No. 3822 is a member of the illustrious 28XX family of locomotives that date all the way back to 1903 and the first of the 2-8-0 heavy freight locomotives to appear in the UK and was designed by none other than Mr George Jackson Churchward. The prototype machine as originally numbered No. 97 but when series production began in 1905, she became the first member of the 28XX Class as No. 2800. In this first batch 84 were built, the last one - No. 2883 - appearing in 1919. When Mr Churchward’s successor, Charles Benjamin Collett, needed more heavy freight locomotives with the looming spectre of a new world war on the horizon in 1938, a slightly updated version of the spectacularly successful design called the 2884 Class began construction. Another 83 were built with the last one being turned out in 1942. The world was in a very different situation to the one that No. 97 was born into in 1903...

The railway that No. 3822 first turned her wheels on was no longer the place where speed records, luxury and glamour were the watchwords. Gone was all this to be replaced by the need to get war materiel to the right place at the right time. Gone were the traditional green liveries, replaced by the somber austerity black colour. The cab windows had been taken away and plated over in order to prevent the searchlight like glow of the fire of the engine working hard being seen by enemy aircraft, leading them in to a target. In fact the whole of the cab received a kind of heavy canvas tent like structure to prevent the light reaching the skies. A replica has been made for No. 3822 in preservation and when you see it in place you are immediately struck by the lack of two things. The ability to see out of anything but the front cab windows and the ability to get fresh air into the cab.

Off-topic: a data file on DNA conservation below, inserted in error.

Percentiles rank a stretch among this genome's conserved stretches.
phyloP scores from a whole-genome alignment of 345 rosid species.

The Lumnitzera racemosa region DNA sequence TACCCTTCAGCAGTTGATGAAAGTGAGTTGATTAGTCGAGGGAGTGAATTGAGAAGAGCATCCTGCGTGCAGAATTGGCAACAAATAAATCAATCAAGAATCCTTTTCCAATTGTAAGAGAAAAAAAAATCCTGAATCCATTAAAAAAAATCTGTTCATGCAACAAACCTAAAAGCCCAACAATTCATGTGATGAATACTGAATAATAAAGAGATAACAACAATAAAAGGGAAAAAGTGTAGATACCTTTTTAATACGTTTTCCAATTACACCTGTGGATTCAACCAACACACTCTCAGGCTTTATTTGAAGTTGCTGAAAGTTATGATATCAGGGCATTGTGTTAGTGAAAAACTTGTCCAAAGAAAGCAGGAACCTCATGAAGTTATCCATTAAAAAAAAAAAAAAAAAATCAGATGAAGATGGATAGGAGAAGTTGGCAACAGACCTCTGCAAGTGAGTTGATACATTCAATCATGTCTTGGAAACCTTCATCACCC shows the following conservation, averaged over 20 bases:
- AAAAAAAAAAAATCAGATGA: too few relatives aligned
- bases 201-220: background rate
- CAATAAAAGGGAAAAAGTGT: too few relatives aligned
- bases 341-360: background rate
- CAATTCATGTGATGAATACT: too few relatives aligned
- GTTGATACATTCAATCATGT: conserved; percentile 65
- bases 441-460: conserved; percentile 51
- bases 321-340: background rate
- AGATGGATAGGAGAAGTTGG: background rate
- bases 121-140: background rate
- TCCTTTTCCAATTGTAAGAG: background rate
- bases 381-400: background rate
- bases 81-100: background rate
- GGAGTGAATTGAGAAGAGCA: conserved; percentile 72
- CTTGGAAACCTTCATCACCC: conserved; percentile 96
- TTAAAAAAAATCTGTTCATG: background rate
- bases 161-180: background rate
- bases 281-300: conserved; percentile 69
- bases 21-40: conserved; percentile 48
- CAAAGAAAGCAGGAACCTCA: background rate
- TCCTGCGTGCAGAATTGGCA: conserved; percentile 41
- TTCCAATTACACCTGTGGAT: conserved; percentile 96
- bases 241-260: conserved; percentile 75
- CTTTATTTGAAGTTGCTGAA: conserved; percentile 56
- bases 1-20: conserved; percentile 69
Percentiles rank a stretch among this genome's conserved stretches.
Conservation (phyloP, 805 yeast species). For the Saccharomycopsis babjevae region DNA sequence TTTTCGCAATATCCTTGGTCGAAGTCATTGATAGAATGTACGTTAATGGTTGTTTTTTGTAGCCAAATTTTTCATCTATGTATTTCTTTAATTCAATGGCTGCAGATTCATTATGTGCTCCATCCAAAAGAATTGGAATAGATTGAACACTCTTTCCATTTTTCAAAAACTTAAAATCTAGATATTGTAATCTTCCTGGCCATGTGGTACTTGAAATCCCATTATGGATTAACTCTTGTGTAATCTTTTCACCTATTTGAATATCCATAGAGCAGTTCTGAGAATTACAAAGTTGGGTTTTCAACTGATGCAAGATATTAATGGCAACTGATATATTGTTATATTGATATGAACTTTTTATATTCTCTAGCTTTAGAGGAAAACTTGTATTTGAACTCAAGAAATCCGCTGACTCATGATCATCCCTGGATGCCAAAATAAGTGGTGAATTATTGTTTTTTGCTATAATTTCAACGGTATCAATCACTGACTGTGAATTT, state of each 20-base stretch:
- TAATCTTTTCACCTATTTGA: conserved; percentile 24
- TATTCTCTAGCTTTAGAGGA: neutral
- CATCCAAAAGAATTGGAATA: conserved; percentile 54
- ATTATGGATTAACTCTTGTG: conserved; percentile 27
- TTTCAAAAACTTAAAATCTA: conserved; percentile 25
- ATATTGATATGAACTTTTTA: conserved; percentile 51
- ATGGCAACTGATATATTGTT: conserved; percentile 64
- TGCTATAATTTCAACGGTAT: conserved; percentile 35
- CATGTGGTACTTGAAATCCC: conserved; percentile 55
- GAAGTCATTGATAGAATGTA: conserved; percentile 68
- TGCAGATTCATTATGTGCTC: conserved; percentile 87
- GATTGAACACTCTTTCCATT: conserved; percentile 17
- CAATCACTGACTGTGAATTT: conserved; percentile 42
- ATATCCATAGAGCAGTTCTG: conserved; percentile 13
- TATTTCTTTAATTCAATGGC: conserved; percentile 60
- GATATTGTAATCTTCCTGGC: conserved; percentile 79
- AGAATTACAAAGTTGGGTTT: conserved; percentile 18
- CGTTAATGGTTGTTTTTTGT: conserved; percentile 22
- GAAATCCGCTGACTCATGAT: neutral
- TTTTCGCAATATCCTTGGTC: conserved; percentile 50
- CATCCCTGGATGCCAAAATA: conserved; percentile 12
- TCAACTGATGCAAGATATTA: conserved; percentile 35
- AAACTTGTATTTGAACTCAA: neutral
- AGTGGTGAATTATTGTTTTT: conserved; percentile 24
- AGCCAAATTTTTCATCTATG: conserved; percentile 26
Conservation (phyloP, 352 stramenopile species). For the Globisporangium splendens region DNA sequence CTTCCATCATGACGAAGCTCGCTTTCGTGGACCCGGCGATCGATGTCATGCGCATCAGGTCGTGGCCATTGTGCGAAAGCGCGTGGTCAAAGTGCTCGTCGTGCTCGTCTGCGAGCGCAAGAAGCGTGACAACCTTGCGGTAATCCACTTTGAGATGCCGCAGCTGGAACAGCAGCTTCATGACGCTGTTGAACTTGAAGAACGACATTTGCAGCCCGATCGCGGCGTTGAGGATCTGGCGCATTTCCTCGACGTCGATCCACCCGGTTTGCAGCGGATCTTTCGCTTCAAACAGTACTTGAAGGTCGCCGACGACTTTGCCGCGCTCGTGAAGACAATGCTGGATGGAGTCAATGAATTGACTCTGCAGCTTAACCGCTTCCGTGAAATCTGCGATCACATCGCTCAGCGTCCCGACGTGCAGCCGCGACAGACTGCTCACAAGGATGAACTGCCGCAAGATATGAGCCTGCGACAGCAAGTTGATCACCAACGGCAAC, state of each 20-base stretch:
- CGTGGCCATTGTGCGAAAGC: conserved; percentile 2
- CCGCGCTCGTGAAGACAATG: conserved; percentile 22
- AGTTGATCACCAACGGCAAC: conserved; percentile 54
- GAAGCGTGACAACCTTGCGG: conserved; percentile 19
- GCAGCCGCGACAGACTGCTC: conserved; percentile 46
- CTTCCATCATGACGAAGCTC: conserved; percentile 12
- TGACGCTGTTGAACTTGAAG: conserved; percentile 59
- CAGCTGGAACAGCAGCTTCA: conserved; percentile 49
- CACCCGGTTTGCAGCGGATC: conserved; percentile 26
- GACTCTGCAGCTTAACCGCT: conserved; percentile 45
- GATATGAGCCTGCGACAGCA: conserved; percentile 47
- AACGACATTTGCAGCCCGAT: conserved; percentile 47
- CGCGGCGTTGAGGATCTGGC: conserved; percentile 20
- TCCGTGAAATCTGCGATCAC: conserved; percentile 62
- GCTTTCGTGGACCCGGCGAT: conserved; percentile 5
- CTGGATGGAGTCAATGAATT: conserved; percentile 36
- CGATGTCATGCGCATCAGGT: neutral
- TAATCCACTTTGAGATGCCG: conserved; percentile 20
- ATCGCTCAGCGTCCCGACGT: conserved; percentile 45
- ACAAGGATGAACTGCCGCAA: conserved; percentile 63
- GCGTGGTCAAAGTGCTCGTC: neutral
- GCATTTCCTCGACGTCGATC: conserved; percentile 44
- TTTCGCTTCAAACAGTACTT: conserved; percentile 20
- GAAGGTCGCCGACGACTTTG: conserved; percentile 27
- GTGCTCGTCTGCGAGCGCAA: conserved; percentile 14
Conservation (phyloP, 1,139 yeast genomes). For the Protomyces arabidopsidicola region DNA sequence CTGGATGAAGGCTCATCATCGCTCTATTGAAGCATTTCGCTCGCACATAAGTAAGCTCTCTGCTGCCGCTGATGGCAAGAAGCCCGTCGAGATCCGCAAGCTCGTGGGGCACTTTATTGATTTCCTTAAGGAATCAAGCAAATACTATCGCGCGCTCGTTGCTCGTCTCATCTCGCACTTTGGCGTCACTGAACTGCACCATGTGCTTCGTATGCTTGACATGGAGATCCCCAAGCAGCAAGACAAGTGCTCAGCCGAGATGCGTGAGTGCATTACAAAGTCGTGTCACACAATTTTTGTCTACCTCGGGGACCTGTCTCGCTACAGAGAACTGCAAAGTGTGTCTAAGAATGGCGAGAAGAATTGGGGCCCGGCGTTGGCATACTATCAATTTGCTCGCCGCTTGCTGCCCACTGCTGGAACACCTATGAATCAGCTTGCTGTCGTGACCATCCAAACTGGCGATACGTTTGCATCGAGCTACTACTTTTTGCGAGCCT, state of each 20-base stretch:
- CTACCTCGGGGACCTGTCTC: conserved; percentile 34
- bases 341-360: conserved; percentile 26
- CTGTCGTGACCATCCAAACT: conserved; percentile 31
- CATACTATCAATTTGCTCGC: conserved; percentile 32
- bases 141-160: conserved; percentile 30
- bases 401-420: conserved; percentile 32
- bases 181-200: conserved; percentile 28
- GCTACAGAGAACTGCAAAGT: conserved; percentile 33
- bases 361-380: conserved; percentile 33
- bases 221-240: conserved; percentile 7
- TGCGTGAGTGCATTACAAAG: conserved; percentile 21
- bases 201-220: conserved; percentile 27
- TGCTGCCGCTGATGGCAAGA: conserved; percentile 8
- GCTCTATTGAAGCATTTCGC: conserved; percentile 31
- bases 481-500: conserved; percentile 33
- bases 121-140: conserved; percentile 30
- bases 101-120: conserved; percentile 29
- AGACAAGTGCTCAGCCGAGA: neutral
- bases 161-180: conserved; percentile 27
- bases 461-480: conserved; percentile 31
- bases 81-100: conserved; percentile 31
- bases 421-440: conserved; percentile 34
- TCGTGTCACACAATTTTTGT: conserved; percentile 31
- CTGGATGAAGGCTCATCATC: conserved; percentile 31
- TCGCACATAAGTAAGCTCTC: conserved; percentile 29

The position of locomotive crew was a reserve occupation in WW2. This meant that despite the call up to military service of tens of thousands of men across the country, due to the huge amount of skill and knowledge required to operate a steam locomotive on the rail network of the time, they were expected to carry on doing their jobs. Bear in mind that you are doing all this work in a cab that has become akin to an oven, that you can barely see the track ahead because of both the restricted view afforded by the screens and the blackout in general and you were doing all this on regular wartime rations. Oh yes, and your shifts are now super long too. The railway is now absolutely clogged with freight trains. It all had to be there immediately or sooner and couple that with situations whereby the track was under attack from enemy bombing raids and you get a recipe for some very extended timetables.